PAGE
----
Plogsted runs the website to help patients determine whether medications are safe for them. His experience researching ingredients in drugs since the nineties shows that likely 40 percent of oral pills and capsules contain potential allergens. Corn is the most common such food-related ingredient, he says. As well, different manufacturers producing the same type of medication will vary the inactive ingredients.

Researchers at the Massachusetts Institute of Technology and Brigham and Women’s Hospital conducted a study on inactive drug ingredients in 2019. They found that 93 percent of drugs could contain an ingredient such as lactose, dyes and peanut oil. (While lactose is a milk sugar, it’s difficult to discover whether there is cross-contact with milk protein.) 

Drug Labeling Frustration

In 2014, scientists published research on the presence of lactose in dry-powder corticosteroid inhalers to treat asthma. The researchers noted that medical information does not always clearly reference the risk for patients with milk allergy. An earlier study about milk proteins in these inhalers also noted the lack of allergy information on package inserts. 

Scientists say there needs to be more research on how common allergens and gluten are in medication. Research conducted by Beyond Celiac into gluten in medications also pointed to insufficient means of testing for the presence of gluten.

Plogsted empathizes with the frustration that comes with trying to decipher a typical medication label that has a list of ingredients “a mile long”. Plus, “people have emergencies on weekends and holidays when it is especially hard to get information.” 

He recommends that patients consult the DailyMed website in addition to reading medication package inserts. The National Library of Medicine site is a searchable database of labeling information for prescription and nonprescription drugs.

Legislative Push for ADINA Act

The goal of the ADINA Act is to make sure that patients know what top allergen or gluten-derived ingredients are in their medications. It addresses both prescribed and over-the-counter drugs. 

Beyond Celiac, which has long lobbied for medication labeling for gluten, is among 14 celiac and food allergy advocacy groups endorsing the ADINA Act. Beyond Celiac previously supported a legislative effort called the Gluten in Medicine Disclosure Act. However, that 2019 bill did not get past the introduction stage. Ginter notes that “the legislative processes can be complex.”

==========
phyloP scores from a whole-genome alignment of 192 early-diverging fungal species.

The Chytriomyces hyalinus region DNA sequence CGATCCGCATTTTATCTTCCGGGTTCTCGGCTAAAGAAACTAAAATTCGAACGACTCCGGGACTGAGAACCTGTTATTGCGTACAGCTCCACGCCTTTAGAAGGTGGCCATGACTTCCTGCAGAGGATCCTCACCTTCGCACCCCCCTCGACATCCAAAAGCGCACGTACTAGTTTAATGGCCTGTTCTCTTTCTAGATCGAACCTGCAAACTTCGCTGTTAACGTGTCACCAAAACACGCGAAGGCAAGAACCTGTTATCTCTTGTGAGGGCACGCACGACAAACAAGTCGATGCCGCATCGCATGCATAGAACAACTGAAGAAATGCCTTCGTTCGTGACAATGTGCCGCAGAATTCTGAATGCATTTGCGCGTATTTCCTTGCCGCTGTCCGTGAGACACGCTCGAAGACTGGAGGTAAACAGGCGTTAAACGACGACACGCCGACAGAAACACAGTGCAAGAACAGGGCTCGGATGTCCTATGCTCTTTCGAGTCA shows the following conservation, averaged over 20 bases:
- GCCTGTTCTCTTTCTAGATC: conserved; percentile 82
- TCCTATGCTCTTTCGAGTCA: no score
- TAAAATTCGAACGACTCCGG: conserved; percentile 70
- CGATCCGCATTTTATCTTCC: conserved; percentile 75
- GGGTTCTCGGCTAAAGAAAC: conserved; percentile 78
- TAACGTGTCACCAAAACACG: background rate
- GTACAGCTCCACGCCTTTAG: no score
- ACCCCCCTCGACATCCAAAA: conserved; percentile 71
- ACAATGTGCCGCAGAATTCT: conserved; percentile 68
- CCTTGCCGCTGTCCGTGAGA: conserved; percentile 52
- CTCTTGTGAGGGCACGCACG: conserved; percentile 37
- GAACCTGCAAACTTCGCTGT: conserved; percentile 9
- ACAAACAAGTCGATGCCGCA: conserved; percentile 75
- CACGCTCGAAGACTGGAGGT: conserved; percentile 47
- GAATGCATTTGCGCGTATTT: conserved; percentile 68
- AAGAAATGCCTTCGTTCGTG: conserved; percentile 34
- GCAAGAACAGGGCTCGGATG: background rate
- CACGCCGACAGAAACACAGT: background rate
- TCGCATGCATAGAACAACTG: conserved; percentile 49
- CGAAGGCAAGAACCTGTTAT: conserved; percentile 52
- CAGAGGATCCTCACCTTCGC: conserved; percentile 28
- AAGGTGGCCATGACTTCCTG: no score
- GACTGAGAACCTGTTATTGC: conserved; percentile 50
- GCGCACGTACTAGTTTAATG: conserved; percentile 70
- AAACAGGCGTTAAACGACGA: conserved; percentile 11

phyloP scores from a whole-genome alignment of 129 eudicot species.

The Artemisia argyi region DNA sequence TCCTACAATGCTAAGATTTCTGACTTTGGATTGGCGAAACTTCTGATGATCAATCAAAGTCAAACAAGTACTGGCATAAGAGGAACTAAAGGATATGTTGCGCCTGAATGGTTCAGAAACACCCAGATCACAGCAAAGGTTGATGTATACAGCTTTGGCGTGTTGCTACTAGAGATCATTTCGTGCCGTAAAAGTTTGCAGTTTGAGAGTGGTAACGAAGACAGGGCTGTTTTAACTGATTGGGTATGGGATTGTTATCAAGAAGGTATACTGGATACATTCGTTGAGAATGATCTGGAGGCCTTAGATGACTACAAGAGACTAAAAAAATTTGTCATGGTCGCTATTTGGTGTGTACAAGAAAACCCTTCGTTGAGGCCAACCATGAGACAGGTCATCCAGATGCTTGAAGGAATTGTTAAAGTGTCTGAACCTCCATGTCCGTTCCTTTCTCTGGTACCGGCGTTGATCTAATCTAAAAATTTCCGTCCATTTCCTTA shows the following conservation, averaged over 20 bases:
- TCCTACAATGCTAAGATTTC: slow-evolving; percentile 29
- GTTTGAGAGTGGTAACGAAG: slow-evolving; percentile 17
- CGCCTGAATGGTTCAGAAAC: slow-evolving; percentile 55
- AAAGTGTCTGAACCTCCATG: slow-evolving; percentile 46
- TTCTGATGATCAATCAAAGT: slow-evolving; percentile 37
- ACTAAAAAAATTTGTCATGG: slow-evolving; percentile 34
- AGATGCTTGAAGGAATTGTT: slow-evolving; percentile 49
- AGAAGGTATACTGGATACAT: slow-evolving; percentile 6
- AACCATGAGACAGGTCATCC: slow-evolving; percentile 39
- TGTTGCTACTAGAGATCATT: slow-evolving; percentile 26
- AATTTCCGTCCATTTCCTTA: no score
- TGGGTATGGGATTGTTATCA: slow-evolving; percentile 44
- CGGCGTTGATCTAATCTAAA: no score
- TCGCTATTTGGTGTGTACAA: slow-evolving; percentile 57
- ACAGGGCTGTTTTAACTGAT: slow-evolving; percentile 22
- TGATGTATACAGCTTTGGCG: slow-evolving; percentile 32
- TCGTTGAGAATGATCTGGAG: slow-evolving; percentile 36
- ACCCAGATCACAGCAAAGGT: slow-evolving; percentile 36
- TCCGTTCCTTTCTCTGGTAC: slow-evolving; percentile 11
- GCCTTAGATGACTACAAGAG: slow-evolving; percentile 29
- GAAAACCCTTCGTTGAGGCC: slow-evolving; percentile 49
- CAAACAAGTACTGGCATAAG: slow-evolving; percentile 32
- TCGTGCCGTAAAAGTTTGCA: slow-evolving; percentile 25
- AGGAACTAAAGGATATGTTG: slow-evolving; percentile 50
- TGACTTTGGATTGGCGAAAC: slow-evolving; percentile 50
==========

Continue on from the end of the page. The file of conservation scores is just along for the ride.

With the ADINA Act encompassing allergens and gluten, Ginter says there could be challenges managing the diverse needs of different patient groups. She notes that it’s also important to ensure labeling requirements are feasible and enforceable. 

However, aligning the celiac and food allergy communities to push for the ADINA Act could help its chances of passing. Broader support can bring “greater strength in numbers,” Ginter tells Allergic Living.

FARE’s Linde agrees there are challenges. But he is hopeful that the large number of people impacted will help the ADINA Act to succeed. “When you grow an audience, it magnifies and elevates the importance of the bill,” he says. 

How Allergy Community Can Help

Linde reminds food allergy families that it is important to share their stories with their representatives. They can set up a meeting with their representatives during the August break when the lawmakers are back in their home states.

FARE says it is making the ADINA Act a legislative priority. The organization has set up a link where consumers can send letters to lawmakers, asking them to cosponsor the bill. There’s a form to fill in with your name and address and, based on your location, a letter will be sent to the correct lawmaker. The letter outlines the ADINA Act and the medical issues that arise without clear drug ingredient labeling. It concludes:

“Given that more than 100 million Americans have life-threatening food allergies, intolerances, celiac disease, or a gluten-sensitivity, we need a fast and simple solution, which is why I am asking you to support this bill to help protect my family and other American food allergy families.”

Readers can also find their elected officials on the House of Representatives website, and use the contact information to email letters or call to support the ADINA Act. 

Ginter notes that the collective voice of those sharing personal stories about the challenges of lacking ingredient transparency is impactful. “By engaging with policymakers, citizens can contribute to the push for transparent medication labeling and improved patient safety.”

As for Adina, she is busily engaging, sharing her story and explaining the issue of medication transparency to schoolmates and friends. As her mom notes, “you can stand up for the things that matter, and you can make a difference in your community.”